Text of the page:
Saturday, 9 February 2008

Charles Clarke - Gordon Brown is a Ditherer

Charles Clarke has made my prediction of Gordon Brown being given the boot by May, a whole lot more credible today. Speaking to Petronella Wyatt of the Daily Mail, Clarke has launched into what can only be described as a scathing attack on the Prime Minister. Not only that, he even has the bottle (I wonder if he has a spare one for Brown) to praise David Cameron for his decisiveness over the expenses fiasco.

This is just a small taste of the Clarke's criticism of Brown:

"Sadly, as far as I have learned, his relationship with the Treasury has not improved at all. The senior Civil Service, as a whole, is very pessimistic about the way he is running the country. This is something else he must address. "The art of politics is about fast reactions. When something comes along, you have to respond very quickly or it runs away from you. "You saw it with David Cameron over MPs' expenses when he was out, very fast, dealing with the situation. Gordon must stop being a ditherer. He lacks courage. He looks at his papers, dithers and isn't sure."
This reinforces my belief that Brown's days as Prime Minister are numbered - and that number is a small one. The Labour party has plenty of career politicians who do not want to be the Government's opposition. They are surely wondering if Gordon is capable of leading to victory in the next general election, I'm damn sure that I would be.

You can read the full article by clicking HERE.


William Gruff said...

I still can't see it happening. Brown cannot simply be toppled by a rebellion of MPs, which is in itself unlikely when one considers that even Frank Field and Kate Hoey can be coerced into following the party line. That notwithstanding, no Labour MP would contribute to the gift to the Conservatives that would be a vote of no confidence and even should they do so they cannot force his resignation. That some MPs express the view that the leader is a liability does not mean that a significant proportion of party members agree. Should it prove otherwise the members can have no opportunity to express their lack of confidence until the autumn conference and I am not aware of any precedent for such a motion at conference. Apart from the nearly universal loathing of the Conservatives amongst the party rank and file, many members in the Labour Party regarded Blair as an aberration, even though an arguably necessary evil, and Brown is much more in tune with their way of thinking. They are unlikely to turn him out except in the last resort. Brown has also been particularly generous to the public sector workers and their unions are indebted to him.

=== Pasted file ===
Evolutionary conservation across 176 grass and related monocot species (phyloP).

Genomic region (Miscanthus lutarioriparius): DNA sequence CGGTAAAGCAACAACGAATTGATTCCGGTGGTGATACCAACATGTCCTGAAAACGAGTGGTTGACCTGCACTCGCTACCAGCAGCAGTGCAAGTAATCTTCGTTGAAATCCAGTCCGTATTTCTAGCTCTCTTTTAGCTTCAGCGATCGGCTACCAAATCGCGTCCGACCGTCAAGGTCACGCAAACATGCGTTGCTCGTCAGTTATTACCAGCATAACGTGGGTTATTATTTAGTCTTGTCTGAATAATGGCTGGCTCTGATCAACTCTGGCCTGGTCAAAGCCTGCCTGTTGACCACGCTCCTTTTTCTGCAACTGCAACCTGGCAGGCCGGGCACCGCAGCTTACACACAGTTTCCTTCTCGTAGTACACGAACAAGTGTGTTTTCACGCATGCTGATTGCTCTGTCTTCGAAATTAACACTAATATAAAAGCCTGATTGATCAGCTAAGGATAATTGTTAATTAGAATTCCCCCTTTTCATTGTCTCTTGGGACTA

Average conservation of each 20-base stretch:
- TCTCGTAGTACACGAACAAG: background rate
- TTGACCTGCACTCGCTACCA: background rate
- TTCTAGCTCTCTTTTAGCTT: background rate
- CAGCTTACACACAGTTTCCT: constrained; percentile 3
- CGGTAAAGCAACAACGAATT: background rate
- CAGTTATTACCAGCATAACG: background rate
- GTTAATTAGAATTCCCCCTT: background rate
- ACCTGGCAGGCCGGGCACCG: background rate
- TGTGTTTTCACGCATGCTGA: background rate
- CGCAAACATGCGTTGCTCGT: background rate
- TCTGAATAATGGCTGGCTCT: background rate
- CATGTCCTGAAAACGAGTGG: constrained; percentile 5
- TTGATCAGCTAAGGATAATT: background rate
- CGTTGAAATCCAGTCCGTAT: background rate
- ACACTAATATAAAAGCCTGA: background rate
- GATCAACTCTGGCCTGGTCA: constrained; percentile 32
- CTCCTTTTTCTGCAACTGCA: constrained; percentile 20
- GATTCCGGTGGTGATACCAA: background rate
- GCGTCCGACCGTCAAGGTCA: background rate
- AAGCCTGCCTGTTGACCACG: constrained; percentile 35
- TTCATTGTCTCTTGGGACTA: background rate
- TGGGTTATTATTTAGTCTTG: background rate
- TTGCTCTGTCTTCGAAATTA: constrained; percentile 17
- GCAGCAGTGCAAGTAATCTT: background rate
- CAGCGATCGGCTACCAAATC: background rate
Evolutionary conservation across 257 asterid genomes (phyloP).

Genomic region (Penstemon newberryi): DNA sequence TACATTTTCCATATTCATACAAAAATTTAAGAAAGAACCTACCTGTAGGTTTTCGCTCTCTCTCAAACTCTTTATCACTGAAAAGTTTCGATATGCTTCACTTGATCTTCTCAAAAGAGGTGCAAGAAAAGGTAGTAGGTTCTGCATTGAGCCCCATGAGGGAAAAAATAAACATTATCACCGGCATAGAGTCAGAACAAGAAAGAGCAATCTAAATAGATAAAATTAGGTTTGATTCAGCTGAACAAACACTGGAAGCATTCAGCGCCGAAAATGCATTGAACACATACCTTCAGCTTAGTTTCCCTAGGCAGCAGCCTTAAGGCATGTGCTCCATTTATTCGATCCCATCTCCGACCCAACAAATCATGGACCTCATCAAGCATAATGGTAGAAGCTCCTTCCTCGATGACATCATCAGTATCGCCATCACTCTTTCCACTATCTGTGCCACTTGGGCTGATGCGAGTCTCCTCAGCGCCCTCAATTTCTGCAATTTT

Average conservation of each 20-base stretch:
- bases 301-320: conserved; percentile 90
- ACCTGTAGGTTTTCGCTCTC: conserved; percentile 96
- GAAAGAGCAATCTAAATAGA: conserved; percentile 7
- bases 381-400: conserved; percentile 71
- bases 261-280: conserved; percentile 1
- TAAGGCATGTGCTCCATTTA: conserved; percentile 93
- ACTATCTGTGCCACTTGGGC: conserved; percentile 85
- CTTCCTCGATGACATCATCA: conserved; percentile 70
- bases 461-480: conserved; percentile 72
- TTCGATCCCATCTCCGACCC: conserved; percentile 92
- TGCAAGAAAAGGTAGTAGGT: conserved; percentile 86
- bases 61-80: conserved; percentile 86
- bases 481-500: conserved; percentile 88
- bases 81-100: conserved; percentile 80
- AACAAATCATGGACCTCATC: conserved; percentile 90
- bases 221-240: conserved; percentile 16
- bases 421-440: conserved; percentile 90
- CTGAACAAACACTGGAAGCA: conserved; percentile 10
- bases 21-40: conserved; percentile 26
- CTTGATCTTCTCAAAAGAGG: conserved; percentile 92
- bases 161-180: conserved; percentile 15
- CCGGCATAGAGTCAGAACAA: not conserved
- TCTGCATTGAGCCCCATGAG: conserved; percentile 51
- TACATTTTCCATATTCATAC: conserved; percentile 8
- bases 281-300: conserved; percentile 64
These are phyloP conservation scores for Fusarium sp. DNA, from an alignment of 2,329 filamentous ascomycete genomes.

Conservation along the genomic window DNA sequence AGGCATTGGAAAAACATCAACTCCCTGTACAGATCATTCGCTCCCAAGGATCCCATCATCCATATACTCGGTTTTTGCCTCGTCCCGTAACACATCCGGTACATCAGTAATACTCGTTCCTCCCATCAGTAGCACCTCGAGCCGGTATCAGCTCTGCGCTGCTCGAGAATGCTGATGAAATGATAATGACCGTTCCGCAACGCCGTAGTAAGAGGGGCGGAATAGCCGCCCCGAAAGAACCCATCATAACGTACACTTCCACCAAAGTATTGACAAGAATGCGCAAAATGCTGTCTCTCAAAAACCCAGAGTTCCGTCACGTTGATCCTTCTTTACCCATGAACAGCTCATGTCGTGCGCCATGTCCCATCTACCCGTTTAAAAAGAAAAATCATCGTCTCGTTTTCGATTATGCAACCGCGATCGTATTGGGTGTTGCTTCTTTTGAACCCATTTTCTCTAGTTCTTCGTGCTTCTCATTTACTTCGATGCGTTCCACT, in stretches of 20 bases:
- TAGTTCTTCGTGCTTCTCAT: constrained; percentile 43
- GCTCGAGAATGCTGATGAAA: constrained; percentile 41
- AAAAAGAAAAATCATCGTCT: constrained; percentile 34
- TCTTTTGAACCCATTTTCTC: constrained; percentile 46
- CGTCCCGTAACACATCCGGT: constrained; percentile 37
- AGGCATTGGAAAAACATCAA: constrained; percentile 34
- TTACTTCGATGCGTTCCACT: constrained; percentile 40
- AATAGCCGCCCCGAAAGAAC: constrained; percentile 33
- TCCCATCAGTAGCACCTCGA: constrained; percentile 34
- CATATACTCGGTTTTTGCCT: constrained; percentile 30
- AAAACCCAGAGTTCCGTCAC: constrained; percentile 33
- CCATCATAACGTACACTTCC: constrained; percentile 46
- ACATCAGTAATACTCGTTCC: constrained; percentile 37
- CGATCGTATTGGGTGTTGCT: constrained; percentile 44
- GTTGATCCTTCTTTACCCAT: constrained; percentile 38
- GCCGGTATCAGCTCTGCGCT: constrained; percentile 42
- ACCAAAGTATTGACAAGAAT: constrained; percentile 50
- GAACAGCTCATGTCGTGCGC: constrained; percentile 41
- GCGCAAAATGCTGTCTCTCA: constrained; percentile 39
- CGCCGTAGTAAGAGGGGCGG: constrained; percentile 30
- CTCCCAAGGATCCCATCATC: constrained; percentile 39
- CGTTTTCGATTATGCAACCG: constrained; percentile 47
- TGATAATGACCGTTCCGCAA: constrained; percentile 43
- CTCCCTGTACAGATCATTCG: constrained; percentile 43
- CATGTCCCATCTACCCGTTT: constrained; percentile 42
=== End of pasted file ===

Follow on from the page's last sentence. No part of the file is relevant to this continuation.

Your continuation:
He is not the sort of man to relinquish power easily and will, without doubt, happily lead the party to certain defeat, just as John Major led the Conservatives to more than a decade in opposition, if it meant a few more months in No. 10, and with little more than two years until the next general election few can seriously wish to see a leadership contest. Who would want the post, knowing that a hung parliament is the best possible outcome for Labour and defeat almost inevitable?

He doesn't need nerve to stay put, just arrogance and the pig-headed stubbornness of the overbearingly ambitious, and those he has in abundance. Unless he has a nervous breakdown or he is assassinated, or Her Majesty sacks him, he's in for the duration.

Daily Referendum said...

Mr Gruff,

I think if they want rid of him, they can make it impossible for him to stay in office.